Suganya’s Immigration Story: Ethiopian! Indian! Latina!

No matter what side of the immigration and citizen debate one gravitates to, the inability of our nation’s leaders to find consensus has been distressing to watch. During one of our team meetings, we found ourselves sharing our own stories of what the word immigration means to us. We thought we’d share a little more about our team members over the course of time.

Suganya

I came to the U.S. in 1978 when I was in my mid-20s. For the previous 10 years or so before immigrating, I had been visiting the American Embassy’s U.S. Information Services Office (USIS) to access library books and to see movies both fictional and documentary at no cost – a wonderful service provided by all U.S. Embassies throughout the world. Often times before the movie began, we were ‘introduced’ to U.S. life and culture through a series of short videos with “America the Beautiful” playing softly in the background. I came to believe in the lyrics of that song and thought the U.S. to be a place where people were treated equally and fairly with the same opportunities for a secure future.

The year I arrived Ronald Reagan was elected President. With Reagan came cuts in non-military spending, elimination of federal regulations and at the same time a major tax cut that benefited the rich. Reagan also promoted the advent of American conservatism. To me, this all meant the country I was drawn to (at least from my very superficial knowledge of it based on those USIS documentaries) was changing. I began to question the very purpose of my immigration. So why did I immigrate to this country?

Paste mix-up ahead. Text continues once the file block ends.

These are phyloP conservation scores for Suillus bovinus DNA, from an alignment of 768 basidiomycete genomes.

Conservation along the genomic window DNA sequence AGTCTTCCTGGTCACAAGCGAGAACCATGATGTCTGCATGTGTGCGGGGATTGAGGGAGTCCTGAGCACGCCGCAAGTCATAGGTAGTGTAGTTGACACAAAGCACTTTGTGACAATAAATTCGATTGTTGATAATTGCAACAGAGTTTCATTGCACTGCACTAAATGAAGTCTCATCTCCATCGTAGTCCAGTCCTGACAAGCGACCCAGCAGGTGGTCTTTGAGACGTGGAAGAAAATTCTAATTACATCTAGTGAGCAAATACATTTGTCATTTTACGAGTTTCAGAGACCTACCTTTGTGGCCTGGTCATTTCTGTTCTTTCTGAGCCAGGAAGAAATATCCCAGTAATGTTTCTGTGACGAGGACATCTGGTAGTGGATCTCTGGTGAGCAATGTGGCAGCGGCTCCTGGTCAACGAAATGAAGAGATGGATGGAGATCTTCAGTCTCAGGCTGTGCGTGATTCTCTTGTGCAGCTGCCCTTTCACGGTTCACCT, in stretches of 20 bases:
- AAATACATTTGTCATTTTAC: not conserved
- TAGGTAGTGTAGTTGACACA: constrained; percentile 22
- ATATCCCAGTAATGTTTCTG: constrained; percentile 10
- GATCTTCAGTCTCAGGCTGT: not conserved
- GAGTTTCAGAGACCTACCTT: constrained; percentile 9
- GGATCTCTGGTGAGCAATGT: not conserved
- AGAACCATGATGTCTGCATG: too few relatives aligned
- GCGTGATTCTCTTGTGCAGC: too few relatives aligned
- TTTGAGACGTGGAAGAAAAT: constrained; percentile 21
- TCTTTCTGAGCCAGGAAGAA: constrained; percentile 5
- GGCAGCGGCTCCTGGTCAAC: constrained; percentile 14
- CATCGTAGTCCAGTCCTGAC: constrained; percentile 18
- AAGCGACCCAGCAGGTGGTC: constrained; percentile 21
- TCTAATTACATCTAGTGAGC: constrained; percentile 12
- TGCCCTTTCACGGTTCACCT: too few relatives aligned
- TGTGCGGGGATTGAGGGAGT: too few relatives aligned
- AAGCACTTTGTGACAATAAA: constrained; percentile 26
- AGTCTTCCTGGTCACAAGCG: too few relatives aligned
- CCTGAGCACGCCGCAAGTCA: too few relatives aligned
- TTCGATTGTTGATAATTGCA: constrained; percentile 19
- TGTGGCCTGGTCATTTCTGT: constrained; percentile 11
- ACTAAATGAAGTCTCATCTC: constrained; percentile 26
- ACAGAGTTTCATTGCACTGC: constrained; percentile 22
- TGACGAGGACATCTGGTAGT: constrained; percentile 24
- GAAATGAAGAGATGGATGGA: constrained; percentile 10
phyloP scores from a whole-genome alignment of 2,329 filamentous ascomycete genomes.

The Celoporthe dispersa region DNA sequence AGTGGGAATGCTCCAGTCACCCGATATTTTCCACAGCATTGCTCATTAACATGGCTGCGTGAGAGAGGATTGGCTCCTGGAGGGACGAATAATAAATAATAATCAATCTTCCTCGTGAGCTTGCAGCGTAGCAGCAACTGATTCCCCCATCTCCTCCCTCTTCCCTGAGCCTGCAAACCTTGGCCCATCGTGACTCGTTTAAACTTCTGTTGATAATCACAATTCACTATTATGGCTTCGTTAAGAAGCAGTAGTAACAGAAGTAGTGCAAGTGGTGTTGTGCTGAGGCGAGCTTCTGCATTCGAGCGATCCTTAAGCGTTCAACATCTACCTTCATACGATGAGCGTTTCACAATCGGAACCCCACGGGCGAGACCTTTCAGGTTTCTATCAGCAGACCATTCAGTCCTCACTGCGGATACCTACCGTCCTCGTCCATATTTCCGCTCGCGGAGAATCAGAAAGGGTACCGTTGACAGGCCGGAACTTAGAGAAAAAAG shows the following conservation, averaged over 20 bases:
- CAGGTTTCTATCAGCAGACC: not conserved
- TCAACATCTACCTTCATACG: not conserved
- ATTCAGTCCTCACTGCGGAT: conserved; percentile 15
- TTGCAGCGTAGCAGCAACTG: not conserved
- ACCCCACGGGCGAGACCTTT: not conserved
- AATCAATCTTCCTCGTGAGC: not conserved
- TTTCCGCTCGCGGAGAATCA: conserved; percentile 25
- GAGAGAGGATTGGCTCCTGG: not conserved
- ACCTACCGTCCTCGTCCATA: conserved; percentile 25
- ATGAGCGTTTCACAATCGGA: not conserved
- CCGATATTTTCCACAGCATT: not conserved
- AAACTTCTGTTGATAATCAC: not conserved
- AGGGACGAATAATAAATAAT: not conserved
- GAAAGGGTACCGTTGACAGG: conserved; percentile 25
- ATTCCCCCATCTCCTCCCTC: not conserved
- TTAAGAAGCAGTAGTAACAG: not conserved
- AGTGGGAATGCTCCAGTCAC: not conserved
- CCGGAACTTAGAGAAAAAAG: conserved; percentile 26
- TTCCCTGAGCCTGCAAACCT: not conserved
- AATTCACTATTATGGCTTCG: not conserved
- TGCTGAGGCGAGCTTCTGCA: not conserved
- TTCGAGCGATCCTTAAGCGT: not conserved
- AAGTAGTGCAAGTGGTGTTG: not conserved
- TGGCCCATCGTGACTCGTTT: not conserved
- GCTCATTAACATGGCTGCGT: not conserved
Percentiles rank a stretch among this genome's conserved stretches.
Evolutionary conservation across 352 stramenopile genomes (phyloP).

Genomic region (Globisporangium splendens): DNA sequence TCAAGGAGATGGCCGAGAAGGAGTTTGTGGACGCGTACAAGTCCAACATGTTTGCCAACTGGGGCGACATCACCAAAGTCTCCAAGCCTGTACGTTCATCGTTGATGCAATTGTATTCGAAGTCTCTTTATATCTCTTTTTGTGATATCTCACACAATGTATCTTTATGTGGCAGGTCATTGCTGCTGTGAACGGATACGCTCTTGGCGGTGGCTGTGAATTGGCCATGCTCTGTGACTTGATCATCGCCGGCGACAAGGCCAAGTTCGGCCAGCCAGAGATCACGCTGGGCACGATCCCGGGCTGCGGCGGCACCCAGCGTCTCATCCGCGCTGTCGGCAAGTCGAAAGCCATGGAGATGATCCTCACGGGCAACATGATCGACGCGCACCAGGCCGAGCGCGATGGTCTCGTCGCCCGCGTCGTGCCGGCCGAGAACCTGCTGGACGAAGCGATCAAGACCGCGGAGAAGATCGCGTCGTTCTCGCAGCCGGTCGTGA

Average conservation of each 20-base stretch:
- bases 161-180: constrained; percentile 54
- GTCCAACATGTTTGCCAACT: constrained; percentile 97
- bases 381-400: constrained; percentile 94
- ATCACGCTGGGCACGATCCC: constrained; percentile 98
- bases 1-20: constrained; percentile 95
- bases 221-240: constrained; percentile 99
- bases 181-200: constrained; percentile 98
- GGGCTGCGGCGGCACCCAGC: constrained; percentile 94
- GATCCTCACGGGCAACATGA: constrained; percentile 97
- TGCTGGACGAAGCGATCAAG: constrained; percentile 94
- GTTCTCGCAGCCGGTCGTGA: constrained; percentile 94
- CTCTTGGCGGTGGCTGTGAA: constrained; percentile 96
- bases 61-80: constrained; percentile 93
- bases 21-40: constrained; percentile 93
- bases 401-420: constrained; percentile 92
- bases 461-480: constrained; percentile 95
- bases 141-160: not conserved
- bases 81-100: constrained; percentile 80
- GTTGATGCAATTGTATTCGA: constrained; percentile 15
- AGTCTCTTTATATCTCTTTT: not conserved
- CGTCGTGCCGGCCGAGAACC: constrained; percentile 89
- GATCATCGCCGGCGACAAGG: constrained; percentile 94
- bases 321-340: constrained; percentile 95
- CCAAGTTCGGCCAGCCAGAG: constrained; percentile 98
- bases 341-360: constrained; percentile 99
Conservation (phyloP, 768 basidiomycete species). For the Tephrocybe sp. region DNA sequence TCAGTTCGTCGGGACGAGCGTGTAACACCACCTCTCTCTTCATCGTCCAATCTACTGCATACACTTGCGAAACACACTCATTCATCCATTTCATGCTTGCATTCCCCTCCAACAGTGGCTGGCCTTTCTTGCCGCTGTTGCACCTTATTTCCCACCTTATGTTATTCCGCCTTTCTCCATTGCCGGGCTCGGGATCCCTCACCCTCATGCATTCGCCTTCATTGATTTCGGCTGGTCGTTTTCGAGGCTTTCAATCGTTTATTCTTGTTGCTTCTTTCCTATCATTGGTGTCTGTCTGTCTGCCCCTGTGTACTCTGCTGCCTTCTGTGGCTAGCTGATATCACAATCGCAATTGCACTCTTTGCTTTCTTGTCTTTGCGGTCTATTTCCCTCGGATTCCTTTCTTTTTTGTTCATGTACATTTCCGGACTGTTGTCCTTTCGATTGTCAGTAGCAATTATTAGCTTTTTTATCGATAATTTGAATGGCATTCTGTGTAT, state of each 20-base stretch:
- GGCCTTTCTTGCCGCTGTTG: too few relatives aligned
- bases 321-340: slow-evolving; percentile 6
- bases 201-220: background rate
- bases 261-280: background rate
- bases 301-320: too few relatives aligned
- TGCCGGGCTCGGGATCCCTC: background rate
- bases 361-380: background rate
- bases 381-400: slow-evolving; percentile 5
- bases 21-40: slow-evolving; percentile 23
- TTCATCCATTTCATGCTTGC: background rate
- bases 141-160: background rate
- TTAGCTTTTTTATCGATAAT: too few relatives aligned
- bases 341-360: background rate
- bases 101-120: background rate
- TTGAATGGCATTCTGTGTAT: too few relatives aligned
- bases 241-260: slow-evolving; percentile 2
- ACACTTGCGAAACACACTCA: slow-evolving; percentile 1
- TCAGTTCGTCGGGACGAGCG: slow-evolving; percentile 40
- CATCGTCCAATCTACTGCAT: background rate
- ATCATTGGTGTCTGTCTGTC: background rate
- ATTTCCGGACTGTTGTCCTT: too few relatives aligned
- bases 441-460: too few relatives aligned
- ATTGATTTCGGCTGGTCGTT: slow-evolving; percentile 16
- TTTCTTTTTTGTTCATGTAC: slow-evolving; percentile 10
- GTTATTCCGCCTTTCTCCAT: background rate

At the age of thirteen, I experienced a civil war in Malaysia that turned fully half my country’s population into second class citizens – we were now non-bumiputras (sons of the soil) and we could no longer expect the same sovereign, legal and civil rights in the country that I used to consider a paradise. My father recognizing that there would be very limited futures for his children, sent me to India to complete my education and position myself to receive higher education as a resident of that country.

Arriving in Madras, South India, for the very first time I saw the devastation of leprosy and hunger in the streets. At that very moment, I decided that I would make a difference – I would end childhood hunger. I would like to believe that this passion drove me all the way to the U.S. to get my doctorate in nutrition. The truth probably lies somewhere between that very altruistic notion and my personal need to escape India which had never felt like home even though I have Indian ancestry. I wanted the freedom to explore my own ideas as an independent woman without the deep parental influence that existed in my community.

Staying connected! Members of my family gathering for my niece’s wedding in 2018. Many had traveled thousands of miles from many different parts of the globe. Four generations have gathered yet again.

Coming to the U.S. was an escape of personal strictures dictated by a hugely patriarchal, caste-influenced society. What I learned very quickly in the U.S. was that I was a minority, a person of color, a non-native English-speaking individual (but with an interesting exotic accent).

Over the last 40 years, I’ve been many races, many cultures chastised by Ethiopian cab drivers in Washington DC for forgetting my native language of Amharic, considered an Indian cab driver’s daughter in New Jersey and a doctor’s wife (not the doctor) in Florida, while stopped in the New York metro stations and asked directions by Spanish-speaking tourists. I’ve come to embrace this connection to different races and ethnicities that make up the USA. It is a gift I could be taken for an Ethiopian, an Indian, or a Latina.

[Picture above: Four generations of women. My great-great grandmother is seated in the front row and the young girl to her left with the large doll is my mother. The lady on the very left in the middle row is my great-grandmother and lady on the very right is my grandmother.]